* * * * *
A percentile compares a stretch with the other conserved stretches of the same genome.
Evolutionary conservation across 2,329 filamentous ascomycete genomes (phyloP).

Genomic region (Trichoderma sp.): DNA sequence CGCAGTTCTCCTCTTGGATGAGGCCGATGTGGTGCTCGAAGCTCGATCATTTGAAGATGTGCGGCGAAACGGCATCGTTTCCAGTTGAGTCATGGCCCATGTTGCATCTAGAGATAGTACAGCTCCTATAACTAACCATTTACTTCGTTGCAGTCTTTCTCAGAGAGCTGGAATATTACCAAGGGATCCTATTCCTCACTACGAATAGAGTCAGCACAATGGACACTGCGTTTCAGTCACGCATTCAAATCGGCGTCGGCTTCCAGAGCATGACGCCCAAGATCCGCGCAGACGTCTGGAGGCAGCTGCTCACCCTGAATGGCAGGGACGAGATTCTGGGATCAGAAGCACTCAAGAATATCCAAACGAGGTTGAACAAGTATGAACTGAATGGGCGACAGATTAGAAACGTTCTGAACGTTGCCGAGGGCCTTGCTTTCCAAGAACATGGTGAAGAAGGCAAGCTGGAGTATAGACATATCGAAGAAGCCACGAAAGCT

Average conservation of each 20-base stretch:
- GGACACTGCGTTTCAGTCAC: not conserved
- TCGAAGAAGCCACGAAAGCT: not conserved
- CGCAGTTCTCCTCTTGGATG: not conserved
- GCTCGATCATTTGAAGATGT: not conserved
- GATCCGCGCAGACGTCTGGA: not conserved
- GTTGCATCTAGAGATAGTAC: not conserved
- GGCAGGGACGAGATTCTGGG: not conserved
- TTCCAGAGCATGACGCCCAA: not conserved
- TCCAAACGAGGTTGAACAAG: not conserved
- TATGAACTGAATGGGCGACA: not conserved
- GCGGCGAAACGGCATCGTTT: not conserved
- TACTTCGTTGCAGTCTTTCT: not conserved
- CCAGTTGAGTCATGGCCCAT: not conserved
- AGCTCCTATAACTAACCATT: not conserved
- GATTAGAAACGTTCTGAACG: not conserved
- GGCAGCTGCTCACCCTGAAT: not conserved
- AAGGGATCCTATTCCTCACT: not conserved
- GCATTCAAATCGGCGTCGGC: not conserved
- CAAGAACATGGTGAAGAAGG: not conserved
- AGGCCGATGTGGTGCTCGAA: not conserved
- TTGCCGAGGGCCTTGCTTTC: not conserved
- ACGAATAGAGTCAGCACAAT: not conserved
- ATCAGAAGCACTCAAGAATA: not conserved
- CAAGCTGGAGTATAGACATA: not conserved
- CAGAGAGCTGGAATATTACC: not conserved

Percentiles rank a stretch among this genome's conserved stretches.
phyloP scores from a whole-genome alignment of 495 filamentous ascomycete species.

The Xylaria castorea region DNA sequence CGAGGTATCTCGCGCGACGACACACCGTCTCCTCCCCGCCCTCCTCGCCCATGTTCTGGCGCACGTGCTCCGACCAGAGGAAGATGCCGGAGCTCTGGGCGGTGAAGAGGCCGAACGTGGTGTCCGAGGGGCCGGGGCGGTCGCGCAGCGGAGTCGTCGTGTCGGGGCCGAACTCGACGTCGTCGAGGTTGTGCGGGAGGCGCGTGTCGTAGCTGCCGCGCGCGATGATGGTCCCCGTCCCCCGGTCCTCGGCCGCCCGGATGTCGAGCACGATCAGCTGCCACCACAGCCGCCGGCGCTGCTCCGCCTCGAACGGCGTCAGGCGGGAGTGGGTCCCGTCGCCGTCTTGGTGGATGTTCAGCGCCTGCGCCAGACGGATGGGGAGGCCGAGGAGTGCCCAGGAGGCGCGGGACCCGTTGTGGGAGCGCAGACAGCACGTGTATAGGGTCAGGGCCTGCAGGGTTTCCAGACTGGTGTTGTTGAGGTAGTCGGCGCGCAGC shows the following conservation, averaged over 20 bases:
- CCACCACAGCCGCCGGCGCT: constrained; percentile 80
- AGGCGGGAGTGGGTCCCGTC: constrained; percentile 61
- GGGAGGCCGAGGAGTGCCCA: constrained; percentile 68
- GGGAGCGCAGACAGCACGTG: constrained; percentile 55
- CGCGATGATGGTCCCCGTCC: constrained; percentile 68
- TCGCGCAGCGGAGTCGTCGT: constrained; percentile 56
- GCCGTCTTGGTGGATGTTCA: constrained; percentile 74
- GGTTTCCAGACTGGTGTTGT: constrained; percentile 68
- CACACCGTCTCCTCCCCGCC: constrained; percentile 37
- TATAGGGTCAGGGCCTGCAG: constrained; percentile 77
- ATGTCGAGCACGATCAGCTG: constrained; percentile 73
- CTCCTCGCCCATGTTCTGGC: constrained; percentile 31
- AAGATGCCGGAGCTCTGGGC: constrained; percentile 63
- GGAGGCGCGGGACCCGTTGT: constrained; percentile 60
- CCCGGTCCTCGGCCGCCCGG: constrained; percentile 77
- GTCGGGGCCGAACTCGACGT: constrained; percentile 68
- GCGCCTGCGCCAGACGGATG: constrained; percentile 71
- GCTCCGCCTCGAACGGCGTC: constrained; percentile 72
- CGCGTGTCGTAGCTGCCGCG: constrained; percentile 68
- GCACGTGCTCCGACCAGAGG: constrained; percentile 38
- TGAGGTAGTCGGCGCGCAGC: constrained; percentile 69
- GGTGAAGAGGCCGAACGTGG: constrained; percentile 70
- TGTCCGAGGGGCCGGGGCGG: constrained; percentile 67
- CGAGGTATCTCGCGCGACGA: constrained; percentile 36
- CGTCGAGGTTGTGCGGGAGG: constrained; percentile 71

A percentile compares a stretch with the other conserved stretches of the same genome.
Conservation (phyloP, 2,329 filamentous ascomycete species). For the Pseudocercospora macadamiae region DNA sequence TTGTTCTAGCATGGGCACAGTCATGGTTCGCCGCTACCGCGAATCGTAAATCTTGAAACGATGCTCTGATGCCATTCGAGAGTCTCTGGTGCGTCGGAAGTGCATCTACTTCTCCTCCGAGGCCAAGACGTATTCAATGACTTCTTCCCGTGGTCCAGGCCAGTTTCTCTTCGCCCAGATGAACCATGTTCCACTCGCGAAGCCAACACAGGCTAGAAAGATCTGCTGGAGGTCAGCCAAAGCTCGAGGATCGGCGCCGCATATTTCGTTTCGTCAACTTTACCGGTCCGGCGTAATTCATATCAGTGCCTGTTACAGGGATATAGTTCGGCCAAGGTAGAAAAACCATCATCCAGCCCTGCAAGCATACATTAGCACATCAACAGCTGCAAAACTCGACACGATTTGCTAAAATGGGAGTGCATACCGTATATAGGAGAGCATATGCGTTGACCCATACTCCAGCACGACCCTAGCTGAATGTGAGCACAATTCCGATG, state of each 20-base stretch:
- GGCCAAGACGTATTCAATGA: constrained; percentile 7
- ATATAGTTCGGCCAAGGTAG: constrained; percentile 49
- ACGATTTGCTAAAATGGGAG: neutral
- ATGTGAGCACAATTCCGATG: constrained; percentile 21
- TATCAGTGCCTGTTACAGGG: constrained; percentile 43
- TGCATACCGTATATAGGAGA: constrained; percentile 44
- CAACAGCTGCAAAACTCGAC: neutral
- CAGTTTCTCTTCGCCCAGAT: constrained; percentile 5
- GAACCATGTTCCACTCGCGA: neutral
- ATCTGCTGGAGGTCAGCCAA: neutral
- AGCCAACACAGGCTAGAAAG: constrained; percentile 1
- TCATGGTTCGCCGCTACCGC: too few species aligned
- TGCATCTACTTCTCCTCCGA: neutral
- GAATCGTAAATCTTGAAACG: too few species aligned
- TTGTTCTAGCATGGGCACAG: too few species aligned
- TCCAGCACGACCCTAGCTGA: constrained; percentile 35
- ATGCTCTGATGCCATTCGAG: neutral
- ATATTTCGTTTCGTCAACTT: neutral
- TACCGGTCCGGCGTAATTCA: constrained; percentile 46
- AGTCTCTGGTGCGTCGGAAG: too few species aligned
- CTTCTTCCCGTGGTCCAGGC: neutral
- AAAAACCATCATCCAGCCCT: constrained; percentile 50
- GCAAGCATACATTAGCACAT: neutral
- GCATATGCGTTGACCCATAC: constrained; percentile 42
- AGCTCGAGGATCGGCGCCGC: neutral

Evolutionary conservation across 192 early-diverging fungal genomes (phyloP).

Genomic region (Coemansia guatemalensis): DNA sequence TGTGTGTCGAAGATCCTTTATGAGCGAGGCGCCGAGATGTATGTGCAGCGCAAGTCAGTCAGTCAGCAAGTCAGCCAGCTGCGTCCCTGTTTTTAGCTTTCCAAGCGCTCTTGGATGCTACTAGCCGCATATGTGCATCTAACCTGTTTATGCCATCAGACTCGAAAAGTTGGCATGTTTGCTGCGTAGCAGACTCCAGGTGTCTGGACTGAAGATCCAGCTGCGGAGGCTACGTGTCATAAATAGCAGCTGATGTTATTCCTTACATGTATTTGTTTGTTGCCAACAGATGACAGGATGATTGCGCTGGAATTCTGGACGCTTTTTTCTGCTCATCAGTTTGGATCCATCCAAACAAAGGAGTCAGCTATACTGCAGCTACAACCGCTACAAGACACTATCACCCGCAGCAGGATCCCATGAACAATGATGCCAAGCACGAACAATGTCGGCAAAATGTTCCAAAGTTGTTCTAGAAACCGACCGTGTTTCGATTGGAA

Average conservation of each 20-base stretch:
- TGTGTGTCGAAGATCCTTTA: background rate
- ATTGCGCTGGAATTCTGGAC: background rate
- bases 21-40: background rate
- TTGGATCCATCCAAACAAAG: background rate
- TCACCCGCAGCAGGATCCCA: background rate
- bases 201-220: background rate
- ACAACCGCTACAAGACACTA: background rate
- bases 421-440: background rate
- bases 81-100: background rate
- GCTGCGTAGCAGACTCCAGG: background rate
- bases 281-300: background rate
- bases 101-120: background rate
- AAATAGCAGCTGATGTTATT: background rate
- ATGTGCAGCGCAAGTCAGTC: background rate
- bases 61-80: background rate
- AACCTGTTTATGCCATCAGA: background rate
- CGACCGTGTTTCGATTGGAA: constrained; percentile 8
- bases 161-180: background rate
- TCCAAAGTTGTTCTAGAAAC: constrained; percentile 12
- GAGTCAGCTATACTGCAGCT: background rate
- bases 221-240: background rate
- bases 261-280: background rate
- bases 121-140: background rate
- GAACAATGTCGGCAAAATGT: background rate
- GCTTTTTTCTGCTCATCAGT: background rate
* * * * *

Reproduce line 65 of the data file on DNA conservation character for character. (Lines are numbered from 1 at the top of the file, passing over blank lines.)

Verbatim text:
- TGCATACCGTATATAGGAGA: constrained; percentile 44